• improve student performance by reducing stereo-

    type threat, unconscious bias, & other barriers

    • understand identity development, esp. in late


    • recognize how we privilege certain points of view

    and life experiences, such that systems of

    oppression are embedded in everything

  • Employee Development:

    Learning How To Change • PLTC seminars and workshops

    • Annual Inclusive Excellence Retreats

    • May 2018 and June 2019

    • 180 and 140 participants, respectively

    • “Grassroots” Mellon-funded IE activities

    • Staff Programs

    • Project SEED

    • Community Conversations

    • Change Agent Training

    • 3 cohorts x 24 participants x 7 days

  • Change Agent Training

    Art of focused conversation:

    How can we assure that all voices are heard?

    What stories emerge when all voices are heard?

    Designing, executing, and supervising

    work in teams

    Systems and 2nd order change

    Resilience and growth

    Systems of oppression:

    racism, classism, patriarchy

    Status and “Academic Protocol”

  • Assessment

    Quantitative measures of persistence, major choice,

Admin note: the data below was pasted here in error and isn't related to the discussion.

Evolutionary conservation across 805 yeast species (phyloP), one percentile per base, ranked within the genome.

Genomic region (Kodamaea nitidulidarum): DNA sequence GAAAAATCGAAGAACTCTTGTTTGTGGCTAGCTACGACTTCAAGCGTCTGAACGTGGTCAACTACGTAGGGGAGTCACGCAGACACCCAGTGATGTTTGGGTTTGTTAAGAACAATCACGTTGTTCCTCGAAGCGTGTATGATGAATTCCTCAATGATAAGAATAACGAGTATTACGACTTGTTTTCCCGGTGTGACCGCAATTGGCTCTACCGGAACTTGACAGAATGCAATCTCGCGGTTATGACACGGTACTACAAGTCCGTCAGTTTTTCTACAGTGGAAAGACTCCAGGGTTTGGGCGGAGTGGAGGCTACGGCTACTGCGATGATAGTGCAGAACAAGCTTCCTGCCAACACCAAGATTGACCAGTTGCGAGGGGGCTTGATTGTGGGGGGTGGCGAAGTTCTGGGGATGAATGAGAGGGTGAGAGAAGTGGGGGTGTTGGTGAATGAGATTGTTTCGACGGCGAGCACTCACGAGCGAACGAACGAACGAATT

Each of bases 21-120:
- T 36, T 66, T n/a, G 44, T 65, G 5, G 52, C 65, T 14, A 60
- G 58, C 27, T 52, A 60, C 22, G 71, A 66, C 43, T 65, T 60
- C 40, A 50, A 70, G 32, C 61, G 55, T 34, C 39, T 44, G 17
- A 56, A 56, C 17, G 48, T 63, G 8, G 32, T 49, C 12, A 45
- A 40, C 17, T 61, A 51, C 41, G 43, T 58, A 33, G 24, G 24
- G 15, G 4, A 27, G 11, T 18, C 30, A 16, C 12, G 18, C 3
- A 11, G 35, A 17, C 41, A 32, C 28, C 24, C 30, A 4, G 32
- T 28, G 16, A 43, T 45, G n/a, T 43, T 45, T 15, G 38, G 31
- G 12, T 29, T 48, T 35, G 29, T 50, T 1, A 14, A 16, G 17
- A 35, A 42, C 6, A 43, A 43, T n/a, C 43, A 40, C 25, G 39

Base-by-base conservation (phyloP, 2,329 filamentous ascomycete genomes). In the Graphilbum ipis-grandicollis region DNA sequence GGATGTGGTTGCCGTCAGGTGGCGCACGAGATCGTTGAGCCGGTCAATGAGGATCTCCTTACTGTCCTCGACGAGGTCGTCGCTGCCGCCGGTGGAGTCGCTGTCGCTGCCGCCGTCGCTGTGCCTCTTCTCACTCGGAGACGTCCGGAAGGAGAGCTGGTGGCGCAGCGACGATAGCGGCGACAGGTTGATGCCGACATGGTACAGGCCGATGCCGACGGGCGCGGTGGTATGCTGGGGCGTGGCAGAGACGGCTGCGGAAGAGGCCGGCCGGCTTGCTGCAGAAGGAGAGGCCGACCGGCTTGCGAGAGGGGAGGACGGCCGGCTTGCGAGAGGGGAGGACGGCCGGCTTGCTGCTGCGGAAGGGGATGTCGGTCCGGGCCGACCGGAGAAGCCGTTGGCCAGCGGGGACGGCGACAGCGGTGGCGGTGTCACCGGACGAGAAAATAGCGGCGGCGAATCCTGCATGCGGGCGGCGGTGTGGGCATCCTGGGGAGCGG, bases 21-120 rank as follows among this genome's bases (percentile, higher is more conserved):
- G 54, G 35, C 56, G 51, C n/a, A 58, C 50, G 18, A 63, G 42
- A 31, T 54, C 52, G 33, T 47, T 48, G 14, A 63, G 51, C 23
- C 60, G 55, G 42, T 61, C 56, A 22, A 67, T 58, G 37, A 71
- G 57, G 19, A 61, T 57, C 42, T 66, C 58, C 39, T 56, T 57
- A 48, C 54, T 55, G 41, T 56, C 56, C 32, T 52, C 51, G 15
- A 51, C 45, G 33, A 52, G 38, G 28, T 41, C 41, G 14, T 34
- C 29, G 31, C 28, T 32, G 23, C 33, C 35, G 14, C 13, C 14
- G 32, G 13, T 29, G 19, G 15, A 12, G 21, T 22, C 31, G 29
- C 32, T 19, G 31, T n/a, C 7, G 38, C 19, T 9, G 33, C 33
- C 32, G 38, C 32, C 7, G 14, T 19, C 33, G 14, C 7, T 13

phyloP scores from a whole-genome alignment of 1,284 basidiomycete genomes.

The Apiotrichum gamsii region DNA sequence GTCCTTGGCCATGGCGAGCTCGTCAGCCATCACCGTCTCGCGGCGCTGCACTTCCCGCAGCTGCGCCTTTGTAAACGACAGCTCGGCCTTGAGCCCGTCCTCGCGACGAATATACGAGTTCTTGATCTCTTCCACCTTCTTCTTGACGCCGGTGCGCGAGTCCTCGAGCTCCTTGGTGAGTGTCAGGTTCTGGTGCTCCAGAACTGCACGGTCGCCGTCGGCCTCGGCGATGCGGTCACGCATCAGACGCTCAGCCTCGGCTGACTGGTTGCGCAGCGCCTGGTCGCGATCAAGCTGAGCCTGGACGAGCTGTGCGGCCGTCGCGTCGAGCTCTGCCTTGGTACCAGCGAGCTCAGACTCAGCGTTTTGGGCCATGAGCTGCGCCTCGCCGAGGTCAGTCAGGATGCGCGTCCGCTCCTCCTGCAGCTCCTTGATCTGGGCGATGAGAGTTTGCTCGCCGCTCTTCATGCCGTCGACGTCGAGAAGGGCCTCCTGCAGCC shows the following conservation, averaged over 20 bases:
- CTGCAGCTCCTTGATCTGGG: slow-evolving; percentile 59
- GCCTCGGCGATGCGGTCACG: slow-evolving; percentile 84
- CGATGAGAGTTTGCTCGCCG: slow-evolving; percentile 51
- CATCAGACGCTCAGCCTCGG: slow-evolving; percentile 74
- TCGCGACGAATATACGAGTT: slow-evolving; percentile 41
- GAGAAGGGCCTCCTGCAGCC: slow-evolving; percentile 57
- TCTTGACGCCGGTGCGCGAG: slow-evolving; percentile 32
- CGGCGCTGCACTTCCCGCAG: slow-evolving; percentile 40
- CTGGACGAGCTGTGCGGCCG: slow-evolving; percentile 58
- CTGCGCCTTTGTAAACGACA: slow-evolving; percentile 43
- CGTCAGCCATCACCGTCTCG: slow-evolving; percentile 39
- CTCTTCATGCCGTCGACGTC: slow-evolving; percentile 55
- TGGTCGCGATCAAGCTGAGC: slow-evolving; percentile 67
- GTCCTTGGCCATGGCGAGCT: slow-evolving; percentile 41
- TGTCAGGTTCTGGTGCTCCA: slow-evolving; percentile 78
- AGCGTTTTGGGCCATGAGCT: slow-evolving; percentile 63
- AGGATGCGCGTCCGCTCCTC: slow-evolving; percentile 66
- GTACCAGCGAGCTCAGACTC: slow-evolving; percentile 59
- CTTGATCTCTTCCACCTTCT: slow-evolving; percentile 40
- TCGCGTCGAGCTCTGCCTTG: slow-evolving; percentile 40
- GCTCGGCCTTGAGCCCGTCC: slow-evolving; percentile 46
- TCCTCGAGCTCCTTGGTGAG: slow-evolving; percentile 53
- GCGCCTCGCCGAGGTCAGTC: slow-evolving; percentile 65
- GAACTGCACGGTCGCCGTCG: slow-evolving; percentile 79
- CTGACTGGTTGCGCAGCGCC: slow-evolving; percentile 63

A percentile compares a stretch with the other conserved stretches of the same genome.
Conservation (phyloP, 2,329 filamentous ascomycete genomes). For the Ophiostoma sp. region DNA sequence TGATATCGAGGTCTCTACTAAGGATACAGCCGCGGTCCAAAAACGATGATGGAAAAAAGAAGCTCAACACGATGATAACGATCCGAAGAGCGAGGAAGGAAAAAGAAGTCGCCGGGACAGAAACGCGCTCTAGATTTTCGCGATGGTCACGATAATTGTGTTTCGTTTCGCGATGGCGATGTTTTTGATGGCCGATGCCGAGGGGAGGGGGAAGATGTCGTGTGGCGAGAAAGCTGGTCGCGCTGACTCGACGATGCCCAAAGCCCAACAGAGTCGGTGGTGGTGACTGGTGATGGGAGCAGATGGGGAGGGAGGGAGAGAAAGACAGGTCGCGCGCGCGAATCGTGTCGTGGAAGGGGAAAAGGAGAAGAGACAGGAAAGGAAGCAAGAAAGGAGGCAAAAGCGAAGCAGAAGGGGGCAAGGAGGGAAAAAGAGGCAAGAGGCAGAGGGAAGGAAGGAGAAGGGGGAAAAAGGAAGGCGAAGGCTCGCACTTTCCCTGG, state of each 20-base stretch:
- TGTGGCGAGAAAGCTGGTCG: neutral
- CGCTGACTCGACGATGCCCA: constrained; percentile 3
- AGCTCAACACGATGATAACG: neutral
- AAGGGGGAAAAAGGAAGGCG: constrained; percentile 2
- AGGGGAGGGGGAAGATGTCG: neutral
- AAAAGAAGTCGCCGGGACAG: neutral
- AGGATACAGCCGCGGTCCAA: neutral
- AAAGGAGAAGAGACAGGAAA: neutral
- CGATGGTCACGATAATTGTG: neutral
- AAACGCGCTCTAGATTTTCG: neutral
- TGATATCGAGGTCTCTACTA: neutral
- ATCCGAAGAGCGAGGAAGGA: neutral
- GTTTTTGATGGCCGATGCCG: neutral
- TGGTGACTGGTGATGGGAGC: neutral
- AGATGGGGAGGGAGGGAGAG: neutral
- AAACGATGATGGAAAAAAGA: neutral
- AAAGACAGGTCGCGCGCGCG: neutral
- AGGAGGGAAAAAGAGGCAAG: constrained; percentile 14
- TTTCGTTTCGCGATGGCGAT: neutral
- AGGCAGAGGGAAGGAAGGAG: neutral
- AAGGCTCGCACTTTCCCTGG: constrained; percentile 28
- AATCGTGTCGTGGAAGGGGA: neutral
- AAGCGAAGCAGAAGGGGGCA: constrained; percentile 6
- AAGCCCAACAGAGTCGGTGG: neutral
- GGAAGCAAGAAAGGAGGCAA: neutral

grades in major, access to fellowships

    • robust support of the 3-member Office of Institutional


    • enrollment data available directly via WANDA dashboard

    But these only tell us what is happening, not why.

    Qualitative measures and ethnographic approaches

    • Town hall meetings

    • Focus groups

  • Data and Analysis

    • Building Institutional Research capacity

    • Data Warehouse

    • Dashboards and data visualization tools

    • Data analytics training and support

    • Predictive analytics and intervention teams

  • Questions or Comments

    Dr. James C. Mabry


    Middlesex Community College


    Dr. Megan Núñez

    Dean of Faculty Affairs

    Professor of Chemistry

    Wellesley College